By David Nilsen
We Were Witches, underground literary goddess Ariel Gore’s newest novel, should be required reading, and I’m not even going to amend that sentence to explain for whom. This novel is a punk rock manifesto on motherhood, poverty, counter-cultural living, sexuality, identity, and writing. It’s a scalding send-up of a society that knows only how to commodify people and art, and a blazing anthem for creative folks who want to find a new path toward artistic expression.
We Were Witches is, to some extent, autobiographical, though the exact extent is never clarified. The main character is Ariel Gore herself, and her actual children, Maia and Max, feature in the book. One gathers the story is more or less true, though the exact meaning of “true” when it comes to fiction need not be parsed too finely. It is true to Gore’s mind and heart, and true for the reader.
“I am the space where I am, Gaston Bachelard wrote.
I am this closet, painted rose purple and orange.
I am this book, which is not entirely factual.”
The book charts Gore’s experiences as a single, unwed mother in the early 1990s. Her position as such brings disappointment from some of her family members and ridicule from total strangers, and she struggles with a deep, ingrained sense of shame, which is a theme throughout the book. She grew up with an abusive mother and a conflict-avoidant stepfather, and now finds herself adrift in the world and trying to find her own way. She wants to attend college, despite having dropped out of high school, and must go on welfare to make ends meet. For much of society, this automatically makes her a pariah, a freeloader. The treatment she receives from total strangers who take umbrage with her need for assistance and her “immorality” is heartbreaking and angering, and Gore is honest and skillful at displaying both the absorbed shame and the righteous defiance she feels in response.
Throughout the narrative, Gore layers in her own spiritual and political awakening as she moves through her Women’s Studies classes at college and recognizes the wrongs that have been and are being visited upon her and other women and oppressed peoples by a white, patriarchal, capitalist system. She plays with literary forms throughout the book, using class writing and reading assignments to both indict and explore the literary canon and accepted wisdom established by the same oppressive system she is laboring under. A canon composed exclusively of old white dudes isn’t gonna cut it, so Gore introduces feminist icons like Adrienne Rich, Audre Lorde, and bell hooks, quoting their writings as she reads them to her young daughter. She takes Freytag’s pyramid describing ascending action—a visual depiction of narrative structure that Gore recognized as a phallic symbol the first time her instructor drew it on the chalkboard—and turns it on its, ahem, head.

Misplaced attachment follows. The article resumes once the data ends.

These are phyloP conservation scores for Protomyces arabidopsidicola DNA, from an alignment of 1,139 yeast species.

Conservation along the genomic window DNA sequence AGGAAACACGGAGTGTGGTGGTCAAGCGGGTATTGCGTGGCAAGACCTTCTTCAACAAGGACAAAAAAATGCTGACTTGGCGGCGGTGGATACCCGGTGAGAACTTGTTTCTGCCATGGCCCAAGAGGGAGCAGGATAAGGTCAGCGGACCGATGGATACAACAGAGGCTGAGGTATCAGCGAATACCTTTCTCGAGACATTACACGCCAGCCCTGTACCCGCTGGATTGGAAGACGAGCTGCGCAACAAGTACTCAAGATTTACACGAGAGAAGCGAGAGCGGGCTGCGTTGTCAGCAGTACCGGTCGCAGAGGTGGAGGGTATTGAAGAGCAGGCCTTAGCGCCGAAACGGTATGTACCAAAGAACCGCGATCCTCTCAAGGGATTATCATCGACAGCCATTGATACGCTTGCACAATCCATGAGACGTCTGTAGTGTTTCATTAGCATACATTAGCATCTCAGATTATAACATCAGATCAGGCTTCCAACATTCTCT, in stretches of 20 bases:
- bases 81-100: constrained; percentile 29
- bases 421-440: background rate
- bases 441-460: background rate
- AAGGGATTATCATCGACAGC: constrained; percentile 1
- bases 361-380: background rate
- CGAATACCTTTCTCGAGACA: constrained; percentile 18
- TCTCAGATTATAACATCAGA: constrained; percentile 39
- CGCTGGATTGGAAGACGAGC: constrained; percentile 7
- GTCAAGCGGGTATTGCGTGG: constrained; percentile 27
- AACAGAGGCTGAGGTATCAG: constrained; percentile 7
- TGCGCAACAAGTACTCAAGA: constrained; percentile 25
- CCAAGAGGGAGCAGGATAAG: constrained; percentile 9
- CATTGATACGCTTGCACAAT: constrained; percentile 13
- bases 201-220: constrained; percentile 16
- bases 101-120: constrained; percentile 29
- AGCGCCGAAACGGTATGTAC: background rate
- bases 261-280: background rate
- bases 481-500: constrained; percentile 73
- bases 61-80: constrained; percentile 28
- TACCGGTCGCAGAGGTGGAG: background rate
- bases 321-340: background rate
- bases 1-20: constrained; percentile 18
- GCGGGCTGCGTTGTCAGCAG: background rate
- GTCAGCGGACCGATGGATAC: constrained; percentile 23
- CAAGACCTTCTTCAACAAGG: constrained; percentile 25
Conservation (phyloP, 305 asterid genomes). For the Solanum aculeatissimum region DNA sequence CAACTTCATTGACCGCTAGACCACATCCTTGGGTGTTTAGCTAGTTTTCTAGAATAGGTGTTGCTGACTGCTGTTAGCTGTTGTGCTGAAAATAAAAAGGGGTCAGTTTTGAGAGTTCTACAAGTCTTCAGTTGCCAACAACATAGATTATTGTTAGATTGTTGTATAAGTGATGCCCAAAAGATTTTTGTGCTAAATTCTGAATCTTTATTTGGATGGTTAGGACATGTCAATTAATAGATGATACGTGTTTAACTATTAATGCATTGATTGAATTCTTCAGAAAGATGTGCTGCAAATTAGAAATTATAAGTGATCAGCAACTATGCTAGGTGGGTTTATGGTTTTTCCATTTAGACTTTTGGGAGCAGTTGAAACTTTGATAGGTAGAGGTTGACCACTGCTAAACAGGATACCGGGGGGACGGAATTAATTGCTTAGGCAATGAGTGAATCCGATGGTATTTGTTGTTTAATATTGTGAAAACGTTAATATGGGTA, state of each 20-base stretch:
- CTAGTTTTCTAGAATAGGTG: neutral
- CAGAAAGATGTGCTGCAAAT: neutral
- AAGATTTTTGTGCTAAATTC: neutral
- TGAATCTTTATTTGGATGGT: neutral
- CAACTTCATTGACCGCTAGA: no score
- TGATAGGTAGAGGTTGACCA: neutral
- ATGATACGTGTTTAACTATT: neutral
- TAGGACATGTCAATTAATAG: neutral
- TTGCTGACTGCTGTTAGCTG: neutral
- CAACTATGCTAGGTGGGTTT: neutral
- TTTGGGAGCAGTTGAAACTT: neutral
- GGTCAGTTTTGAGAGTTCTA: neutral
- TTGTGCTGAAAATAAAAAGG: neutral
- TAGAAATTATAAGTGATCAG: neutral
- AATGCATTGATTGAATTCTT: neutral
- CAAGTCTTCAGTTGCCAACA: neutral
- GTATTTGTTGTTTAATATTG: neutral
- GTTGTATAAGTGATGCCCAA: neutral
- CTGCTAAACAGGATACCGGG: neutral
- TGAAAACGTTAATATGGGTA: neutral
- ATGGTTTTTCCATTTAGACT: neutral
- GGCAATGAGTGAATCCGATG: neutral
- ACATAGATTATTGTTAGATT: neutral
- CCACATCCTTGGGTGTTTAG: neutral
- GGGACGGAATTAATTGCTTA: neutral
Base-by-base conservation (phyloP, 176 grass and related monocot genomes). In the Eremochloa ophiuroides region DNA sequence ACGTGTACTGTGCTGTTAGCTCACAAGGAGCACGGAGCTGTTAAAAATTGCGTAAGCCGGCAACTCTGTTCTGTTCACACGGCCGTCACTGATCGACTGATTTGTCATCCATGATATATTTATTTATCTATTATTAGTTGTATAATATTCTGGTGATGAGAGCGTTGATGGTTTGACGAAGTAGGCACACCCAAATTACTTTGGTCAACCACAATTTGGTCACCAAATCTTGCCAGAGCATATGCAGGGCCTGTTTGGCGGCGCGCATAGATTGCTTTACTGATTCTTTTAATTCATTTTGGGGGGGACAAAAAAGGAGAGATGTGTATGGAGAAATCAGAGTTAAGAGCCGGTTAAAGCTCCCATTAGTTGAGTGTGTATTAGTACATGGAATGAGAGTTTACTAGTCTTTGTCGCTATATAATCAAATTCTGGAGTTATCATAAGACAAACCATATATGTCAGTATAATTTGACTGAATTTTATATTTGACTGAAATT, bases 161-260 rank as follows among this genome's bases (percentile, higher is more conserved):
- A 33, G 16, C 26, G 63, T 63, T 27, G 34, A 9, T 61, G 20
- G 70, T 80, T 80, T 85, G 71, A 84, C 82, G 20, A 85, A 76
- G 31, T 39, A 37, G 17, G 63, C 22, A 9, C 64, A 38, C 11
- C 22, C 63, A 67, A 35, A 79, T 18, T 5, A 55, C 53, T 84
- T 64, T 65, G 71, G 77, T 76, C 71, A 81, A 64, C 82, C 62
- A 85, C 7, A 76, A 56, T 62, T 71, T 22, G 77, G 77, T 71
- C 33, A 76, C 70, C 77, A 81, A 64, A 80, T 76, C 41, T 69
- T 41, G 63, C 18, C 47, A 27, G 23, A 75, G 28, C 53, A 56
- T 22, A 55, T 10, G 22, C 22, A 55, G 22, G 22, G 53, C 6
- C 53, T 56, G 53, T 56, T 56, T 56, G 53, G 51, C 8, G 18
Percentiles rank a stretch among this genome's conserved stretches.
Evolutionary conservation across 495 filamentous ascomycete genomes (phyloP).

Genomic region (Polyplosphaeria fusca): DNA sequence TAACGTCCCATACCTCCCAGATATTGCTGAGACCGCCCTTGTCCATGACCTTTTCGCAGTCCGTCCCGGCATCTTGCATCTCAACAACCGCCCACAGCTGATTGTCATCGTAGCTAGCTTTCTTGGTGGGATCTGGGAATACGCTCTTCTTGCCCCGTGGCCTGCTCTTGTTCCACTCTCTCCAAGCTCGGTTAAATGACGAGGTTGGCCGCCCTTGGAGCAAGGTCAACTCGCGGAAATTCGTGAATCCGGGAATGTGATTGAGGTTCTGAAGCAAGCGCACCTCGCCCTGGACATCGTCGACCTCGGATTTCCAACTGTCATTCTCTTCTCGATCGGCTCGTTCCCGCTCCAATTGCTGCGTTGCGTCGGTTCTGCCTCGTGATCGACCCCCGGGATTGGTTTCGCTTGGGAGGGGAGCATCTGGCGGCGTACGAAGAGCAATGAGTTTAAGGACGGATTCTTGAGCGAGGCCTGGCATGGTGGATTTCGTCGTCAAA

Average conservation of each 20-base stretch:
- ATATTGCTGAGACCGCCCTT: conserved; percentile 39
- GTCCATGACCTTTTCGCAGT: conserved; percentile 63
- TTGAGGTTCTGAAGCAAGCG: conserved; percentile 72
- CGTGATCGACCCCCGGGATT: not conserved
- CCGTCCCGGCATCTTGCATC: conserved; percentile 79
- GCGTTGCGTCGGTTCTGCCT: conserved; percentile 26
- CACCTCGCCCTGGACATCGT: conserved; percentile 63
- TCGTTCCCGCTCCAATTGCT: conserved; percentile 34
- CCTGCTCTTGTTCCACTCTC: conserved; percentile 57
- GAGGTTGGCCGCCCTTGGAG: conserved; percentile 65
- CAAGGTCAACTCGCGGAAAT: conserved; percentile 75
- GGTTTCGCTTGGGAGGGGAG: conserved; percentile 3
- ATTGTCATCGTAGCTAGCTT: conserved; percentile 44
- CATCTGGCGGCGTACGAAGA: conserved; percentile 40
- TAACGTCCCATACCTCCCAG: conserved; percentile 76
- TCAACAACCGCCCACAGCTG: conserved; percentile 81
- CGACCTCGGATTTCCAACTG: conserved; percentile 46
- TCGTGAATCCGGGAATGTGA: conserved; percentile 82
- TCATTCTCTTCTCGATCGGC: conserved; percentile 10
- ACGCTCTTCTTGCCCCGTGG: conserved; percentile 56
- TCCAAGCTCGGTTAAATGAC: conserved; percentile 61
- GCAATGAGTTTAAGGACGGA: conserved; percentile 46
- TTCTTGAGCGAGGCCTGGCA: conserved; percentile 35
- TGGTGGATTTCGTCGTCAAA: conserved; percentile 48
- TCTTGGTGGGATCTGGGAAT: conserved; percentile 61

“The instructor dragged the white chalk up one side of the penis. ‘You begin with the rising action,’ she explained. She drew a quick circle around the head of the penis. ‘It culminates in climax!’”
She decides, instead, to make her story a chalice rather than a blade: “I’m gonna put a vagina in the middle of my story, not a penis,” she declares to a baffled fellow student. She infuses her novel with an unapologetically feminine perspective and energy, rooted in the personal/political inheritance that comes not only with being female, but with being a single, poor, unwed mother in conservative America.
In skewering the damaging and misogynstic subtexts of so much of our popular mythology, Gore directly addresses several popular fairy tales as the abusive, rape-y messes they are, however beloved they are held to be. She retells Sleeping Beauty and Rapunzel to expose the rot at their core. Gore takes up witchcraft, and writes about the sore deal the witches in these stories are so often given. When she reads the story of Rapunzel to her daughter, a story about a young woman who is taken advantage of by everyone in her life, she cries when the girl longs to be Rapunzel, letting down her hair for someone else to climb.
“I played along, but I couldn’t help crying, too, and I couldn’t help covering my face to pretend I wasn’t crying for all the ways I knew we would have to mold ourselves into princesses even though I knew perfectly well we were meant to be witches.”
We Were Witches, like its protagonist and her young daughter, is triumphant in spite of and even because of its tragedy. The literary world, a world ostensibly built on the inherent value of story and individual expression, told Ariel Gore—both the author of this novel and its main character—that stories had to be written a certain way, that the story of a literary career had to be lived a certain way. She decided that was as ridiculous as it was impossible. For the last two decades, she’s been carving her own path, digging her own literary structure. If that narrative structure looks more like a vagina than a penis, well, so what? Upside down, maybe Freytag’s Pyramid works better as a witch’s cauldron.